Typography is, unfortunately, becoming a lost art. With a vast ocean of new typefaces to choose from and new typefaces being created everyday, it seems as if many people simply get discouraged and choose the first font they think might work. In fact, there are a few easy things to keep in mind when researching which typeface to choose that will make a world of difference in the readability and success of your website and, ultimately, your business.
The first question you must ask yourself is “what will be the purpose of this typeface?” When dealing with type on the web, there is usually a lot of content that a company needs to present in order to get the necessary information to the client or customer. Likewise, there is also a need for larger, header text to introduce these longer paragraphs, and also to navigate the site. Generally, a good rule of thumb is to keep the amount of typefaces used on one website to as few as possible. Too much variation in typeface can cause clutter and confusion. So in this case, and for most cases, two typefaces need to be chosen; one for the header or introductions and navigation, and one for the content.
The content of your site may be the most important way of getting information to your clients. When choosing a typeface best for the content, readability is the most important thing to consider. You want to be sure the reader is able to track from line to line easily without having to stop and relocate where they left off. Keeping the font as simple as possible can accomplish this, which means the selection of readable, content specific web fonts limits creativity and originality to an extent. In this case, the function of the typeface is more important than the form. There are many serif and sans serif fonts that can accomplish readability while maintaining the image of your company. Making sure the typeface you select is still readable with the color and format within your website design is the main goal. And for optimum versatility, the typeface you select must have many different variations, such as bold, italic, light, medium, etc. Also, selecting an extended typeface can create even more options, such as multilingual capabilities. When in doubt, read a chunk of content copy to make sure it is readable.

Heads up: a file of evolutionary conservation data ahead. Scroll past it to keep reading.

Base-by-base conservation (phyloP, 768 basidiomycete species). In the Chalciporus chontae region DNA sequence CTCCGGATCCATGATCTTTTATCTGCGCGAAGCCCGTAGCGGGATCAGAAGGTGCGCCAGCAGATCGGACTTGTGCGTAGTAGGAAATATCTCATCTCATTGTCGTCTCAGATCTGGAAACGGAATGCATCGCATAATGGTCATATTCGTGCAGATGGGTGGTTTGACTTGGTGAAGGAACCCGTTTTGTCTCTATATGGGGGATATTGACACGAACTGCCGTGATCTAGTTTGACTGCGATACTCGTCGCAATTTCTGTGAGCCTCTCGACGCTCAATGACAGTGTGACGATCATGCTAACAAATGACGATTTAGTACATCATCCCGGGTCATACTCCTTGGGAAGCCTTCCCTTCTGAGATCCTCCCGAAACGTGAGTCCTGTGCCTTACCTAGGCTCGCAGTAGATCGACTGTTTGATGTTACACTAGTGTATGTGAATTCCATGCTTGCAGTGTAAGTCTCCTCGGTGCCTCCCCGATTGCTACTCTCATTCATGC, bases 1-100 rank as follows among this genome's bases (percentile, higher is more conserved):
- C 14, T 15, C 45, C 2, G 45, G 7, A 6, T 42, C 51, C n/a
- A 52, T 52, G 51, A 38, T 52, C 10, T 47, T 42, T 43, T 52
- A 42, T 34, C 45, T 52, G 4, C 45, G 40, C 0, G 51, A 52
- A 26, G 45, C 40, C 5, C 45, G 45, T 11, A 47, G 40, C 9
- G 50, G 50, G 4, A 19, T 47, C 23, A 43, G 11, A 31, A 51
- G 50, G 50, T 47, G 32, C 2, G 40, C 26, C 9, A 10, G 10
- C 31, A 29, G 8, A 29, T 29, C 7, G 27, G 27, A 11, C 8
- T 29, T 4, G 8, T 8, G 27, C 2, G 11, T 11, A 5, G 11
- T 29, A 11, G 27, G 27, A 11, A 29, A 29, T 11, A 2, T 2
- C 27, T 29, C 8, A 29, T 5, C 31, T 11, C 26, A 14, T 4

Choosing a header typeface, also called a display font, is usually an easier process than choosing the content typeface because a header typeface does not need to be as readable since it is not read line after line. But because it needs to grab the attention of the viewer while establishing the overall visual mood of the site, it can sometimes be tricky. The goal is to find a typeface that fits the image you want your company to portray. A typeface such as avenger may not be the best display font for a flower arrangement company (quite obviously). And while Edwardian Script might capture the image of the flower arrangement company, the readability is an issue for a website where customers go to find facts about the company fast. In this case, it is best to keep the typeface as simple and professional as possible while still maintaining some of the company’s personality.